The History of Dobie Gray


Dobie Gray (born Lawrence Darrow Brown in 1940 – died in 2011) was an American R&B/soul/country/pop whose claim to music immortality is rested on his 1973 hit “Drift Away”, which had become his signature hit. Primarily intending to be an actor, the Texan-born Brown arrived in Los Angeles in the early 1960s and ended earning money by singing, having recorded under several local labels under different names. When Brown was signed to Stripe Records, the label suggested the name “Dobie Gray” (as a reference to the popular sitcom at that time, The Many Loves of Dobie Gillis). He broke into the Hot 100 with 1963’s “Look at Me” which reached #91. He then followed this up two years later with “The In-Crowd,” which became a Top 20 hit and Top 25 UK smash. In 1972, he signed with  Decca Records which would shortly emerge with the country-oriented MCA records. In Nashville, Tennessee, Gray then proceeded to record songs, one of which would be his trademark hit “Drift Away,” which went high on the Top 10 pop chart in 1973. He would release other singles but none of them were remotely successful as his prior releases. During the 1970s Gray also toured in Europe, Australia and Africa, in particular South Africa to integrated audiences (after he successfully requested to apartheid officials that he play in front of the racially mixed crowd). He expanded his range when recorded country music – his songs “From Where I Stand,” “That’s One to Grow On,” “The Dark of Time” and “Take It Real Easy,” were all placed on the country charts. “Take It Real Easy” was to be his last charting solo single. In 2003, “Drift Away” was re-recorded by Uncle Kracker and featured Gray on lead vocals; it became a #9 pop hit that year. In 2011, Gray died after a long battle with cancer, aged 71.

Early years

Lawrence Darrow Brown, professionally known as Dobie Gray, was a singer-songwriter who played on a variety of genres including soul, country and pop. He was born on July 26, 1946 near Houston Texas, although different sources list his birthplace either in Brookshire or Simonton, a small town near Texas.  Raised by a family of sharecroppers, his love for music was greatly influenced by his grandfather who was a Baptist minister. Aside from gospel music, he also absorbed the R&B and country music from his neighborhood.

Gray’s vibrant career

Gray moved to Los Angeles in the early 1960’s pursuing his musical forte to earn a living. Before gaining popularity as Dobie Gray, he used several names in some of his early recordings like Larry Curtis, Larry Dennis and Leonard Ainsworth. When he was signed to a small independent label named Stripe Records, he was baptized with the name “Dobie Gray” which was named after from a popular sitcom during those days, titled The Many Loves of Dobie Gillis.

In 1963, Gray first came to prominence when he issued his seventh single on Cor-Dak label “Look at Me” which reached #91 on the Billboard Hot 100. “Look at Me” was later followed with his more successful single “The “In” Crowd” in 1965. Written by Billy Page (brother of the better known arranger Gene Page) it made to #13 in the US charts and #25 in Britain which was covered with several artists such as Ramsey Lewis and Petula Clark. The next single “See You at the Go-Go” also entered the Hot 100 and followed up with the album featured some self-penned songs, Dobie Gray Sings For ‘In’ Crowders That Go Go Go.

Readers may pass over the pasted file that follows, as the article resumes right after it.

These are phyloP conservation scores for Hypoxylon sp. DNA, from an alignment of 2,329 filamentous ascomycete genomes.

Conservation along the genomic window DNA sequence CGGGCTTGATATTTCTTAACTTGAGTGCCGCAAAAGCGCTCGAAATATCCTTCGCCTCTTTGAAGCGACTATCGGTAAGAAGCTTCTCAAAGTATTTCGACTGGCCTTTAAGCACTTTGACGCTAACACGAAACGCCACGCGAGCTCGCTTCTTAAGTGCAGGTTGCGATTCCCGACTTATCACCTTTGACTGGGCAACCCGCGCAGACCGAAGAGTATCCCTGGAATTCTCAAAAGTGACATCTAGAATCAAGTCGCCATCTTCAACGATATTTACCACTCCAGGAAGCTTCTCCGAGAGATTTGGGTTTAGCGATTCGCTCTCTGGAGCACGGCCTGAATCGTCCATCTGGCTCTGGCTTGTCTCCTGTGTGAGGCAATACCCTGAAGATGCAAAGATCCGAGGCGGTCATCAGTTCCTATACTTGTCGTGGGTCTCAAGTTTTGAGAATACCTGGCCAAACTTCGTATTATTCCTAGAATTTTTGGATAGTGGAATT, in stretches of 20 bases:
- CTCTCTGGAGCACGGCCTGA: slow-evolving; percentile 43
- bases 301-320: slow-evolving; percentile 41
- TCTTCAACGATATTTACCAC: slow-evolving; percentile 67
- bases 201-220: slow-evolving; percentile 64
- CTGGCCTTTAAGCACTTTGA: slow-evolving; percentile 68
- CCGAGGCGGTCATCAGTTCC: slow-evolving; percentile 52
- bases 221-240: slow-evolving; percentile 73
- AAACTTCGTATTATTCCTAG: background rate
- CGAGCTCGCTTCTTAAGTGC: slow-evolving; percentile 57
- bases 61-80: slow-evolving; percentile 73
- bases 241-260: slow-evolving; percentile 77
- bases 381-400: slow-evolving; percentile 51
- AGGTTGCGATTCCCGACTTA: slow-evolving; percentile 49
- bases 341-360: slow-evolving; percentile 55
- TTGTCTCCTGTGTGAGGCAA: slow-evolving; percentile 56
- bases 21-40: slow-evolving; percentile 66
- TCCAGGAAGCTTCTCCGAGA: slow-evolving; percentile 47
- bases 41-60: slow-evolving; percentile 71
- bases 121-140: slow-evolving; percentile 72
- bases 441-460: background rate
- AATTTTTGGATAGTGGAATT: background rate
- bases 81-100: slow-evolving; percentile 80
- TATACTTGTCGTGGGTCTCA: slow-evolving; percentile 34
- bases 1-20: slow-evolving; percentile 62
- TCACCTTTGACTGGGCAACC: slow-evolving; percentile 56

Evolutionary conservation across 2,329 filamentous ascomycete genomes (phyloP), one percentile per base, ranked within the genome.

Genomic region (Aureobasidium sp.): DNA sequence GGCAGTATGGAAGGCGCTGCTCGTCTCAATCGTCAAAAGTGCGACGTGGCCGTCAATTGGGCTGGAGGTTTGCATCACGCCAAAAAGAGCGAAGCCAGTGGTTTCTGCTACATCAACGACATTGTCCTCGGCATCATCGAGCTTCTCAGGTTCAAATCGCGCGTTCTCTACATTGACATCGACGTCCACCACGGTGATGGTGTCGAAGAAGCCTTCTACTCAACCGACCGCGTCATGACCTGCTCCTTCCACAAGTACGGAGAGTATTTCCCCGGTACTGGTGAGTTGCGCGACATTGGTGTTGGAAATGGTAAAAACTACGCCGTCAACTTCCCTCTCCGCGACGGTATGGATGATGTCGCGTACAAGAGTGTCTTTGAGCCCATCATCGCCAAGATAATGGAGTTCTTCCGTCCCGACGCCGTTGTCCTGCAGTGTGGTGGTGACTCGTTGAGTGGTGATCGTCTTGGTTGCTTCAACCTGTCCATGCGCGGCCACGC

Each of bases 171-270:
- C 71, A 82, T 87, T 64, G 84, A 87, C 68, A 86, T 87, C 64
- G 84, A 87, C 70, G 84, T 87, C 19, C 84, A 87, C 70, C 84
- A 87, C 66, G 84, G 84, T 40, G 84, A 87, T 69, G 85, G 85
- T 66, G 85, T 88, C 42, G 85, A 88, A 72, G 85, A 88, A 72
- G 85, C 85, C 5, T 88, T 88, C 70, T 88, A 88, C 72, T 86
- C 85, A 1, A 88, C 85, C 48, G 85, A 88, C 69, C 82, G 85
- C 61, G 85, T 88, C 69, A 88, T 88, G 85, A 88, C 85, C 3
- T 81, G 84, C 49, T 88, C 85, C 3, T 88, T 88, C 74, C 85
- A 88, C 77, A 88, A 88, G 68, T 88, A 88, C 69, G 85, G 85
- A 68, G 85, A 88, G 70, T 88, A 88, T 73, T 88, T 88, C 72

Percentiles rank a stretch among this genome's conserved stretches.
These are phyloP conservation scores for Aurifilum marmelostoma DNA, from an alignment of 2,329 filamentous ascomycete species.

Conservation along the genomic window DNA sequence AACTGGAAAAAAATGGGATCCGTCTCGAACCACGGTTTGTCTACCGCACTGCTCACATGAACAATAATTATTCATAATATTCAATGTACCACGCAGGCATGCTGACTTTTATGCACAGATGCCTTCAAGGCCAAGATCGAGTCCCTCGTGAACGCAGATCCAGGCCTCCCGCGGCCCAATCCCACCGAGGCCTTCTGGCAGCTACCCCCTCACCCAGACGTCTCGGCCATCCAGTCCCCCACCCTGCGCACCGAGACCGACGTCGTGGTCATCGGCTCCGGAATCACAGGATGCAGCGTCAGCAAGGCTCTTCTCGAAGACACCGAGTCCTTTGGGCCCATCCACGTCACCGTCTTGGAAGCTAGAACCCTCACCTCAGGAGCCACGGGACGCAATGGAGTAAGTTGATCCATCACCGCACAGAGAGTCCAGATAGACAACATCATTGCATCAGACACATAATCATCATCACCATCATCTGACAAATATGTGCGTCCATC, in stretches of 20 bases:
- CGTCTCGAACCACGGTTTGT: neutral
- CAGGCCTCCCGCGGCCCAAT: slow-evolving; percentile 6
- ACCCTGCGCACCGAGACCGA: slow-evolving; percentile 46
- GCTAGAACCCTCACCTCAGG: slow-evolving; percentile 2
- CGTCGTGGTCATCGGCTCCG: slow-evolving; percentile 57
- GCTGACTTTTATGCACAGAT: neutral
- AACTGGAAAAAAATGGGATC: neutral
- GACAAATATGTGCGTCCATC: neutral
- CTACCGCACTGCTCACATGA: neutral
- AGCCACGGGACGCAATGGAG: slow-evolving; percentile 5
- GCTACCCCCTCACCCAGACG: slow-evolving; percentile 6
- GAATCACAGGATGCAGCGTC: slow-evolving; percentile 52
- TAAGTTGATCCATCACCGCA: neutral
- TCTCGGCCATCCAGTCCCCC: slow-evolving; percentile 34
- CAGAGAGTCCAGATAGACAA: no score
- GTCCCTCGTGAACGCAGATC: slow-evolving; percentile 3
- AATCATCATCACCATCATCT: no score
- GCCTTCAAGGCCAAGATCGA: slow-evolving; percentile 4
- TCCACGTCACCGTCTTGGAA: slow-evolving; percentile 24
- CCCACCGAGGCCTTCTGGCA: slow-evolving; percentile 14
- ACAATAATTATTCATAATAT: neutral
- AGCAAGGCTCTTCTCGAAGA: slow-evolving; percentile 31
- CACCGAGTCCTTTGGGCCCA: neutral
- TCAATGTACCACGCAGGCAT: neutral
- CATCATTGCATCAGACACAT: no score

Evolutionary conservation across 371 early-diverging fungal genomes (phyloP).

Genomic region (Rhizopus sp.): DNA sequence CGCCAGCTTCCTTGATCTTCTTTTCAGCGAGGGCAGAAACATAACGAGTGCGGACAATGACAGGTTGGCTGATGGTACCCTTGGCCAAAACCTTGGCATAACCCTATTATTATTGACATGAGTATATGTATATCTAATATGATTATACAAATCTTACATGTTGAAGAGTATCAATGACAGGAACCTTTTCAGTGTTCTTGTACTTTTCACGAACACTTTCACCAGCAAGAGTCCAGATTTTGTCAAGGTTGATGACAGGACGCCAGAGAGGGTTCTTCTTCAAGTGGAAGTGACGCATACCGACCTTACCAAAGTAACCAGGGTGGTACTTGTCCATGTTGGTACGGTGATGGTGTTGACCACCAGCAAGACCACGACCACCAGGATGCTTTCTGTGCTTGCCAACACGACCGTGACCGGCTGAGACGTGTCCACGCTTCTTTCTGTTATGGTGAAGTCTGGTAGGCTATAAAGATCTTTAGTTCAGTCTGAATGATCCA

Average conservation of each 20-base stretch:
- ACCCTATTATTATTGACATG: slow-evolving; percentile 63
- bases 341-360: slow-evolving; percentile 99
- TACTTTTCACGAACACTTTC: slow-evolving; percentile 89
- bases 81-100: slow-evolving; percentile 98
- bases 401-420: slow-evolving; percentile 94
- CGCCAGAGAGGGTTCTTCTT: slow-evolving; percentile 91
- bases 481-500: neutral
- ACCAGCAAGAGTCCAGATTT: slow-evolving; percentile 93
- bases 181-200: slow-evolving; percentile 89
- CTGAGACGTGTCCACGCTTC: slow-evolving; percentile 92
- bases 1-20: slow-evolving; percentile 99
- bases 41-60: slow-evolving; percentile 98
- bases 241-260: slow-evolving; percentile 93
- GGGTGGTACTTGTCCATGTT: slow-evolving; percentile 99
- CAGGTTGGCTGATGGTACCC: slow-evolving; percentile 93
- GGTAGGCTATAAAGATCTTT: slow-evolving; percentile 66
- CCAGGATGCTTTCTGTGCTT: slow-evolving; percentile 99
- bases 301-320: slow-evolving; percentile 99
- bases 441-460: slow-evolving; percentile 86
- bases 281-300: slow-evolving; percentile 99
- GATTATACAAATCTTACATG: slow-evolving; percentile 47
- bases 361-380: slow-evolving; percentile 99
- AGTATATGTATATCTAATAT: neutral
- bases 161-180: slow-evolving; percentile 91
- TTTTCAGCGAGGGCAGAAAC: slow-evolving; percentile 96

After gaining a little success in the music business, in the meantime, Gray pursued another one of his passions — acting. He became part of the cast the famed musical Hair for two years an made some appearances in Lorraine Hansberry’s A Raisin in the Sun and Thomas Wolfe’s Look Homeward, Angel. In 1970, he became the singer and percussionist of the soul-inspired psychedelic rock band Pollution which in 1971. With Pollution, Gray released two albums on Prophecy label.

Gray signed a record deal with Decca Records in 1972 which resulted in his signature song,”Drift Away.” In 1973, it reached #5 on the US pop chart and was marked as his biggest hit of his career. He later released his version of Tom Jans’ “Loving Arms” which peaked at #61. Gray was also engaged in tours in Europe and Africa where his popularity was increasing. He was able to perform in South Africa after he convinced the apartheid authorities to let him play to a racially-integrated audience.

In 1975, he transferred to Capricorn label and also shifted into country. With his new songwriting partner Troy Seals, they recorded his material in Nashville where he eventually lived permanently. Although his follow-up singles were not commercially successful, Gray focused more on songwriting for numerous artists who included Ray Charles, George Jones, Johnny Mathis, Charley Pride and Don Williams.

In the mid-1980’s, Gray returned to Capitol Records. With producer Harold Shedd, he issued two singles from his 1986 album From Where I Stand which made to the US country chart, “That’s One to Grow On” (#35) and “The Dark Side of Town” (#42). He released an album which included new songs and re-recordings of his early material. Alternative rocker Uncle Kracker remade “Drift Away” in 2003 which was included on his album No Stranger to Shame. In the music video, Gray was featured doing a duet with Uncle Kracker. “Drift Away” peaked at #9 and later placed at #19 on the Billboard Year-End Hot 100 singles of 2003.

On December 6, 2011, Dobie Gray died of cancer which he quietly battled for some time. He was 71.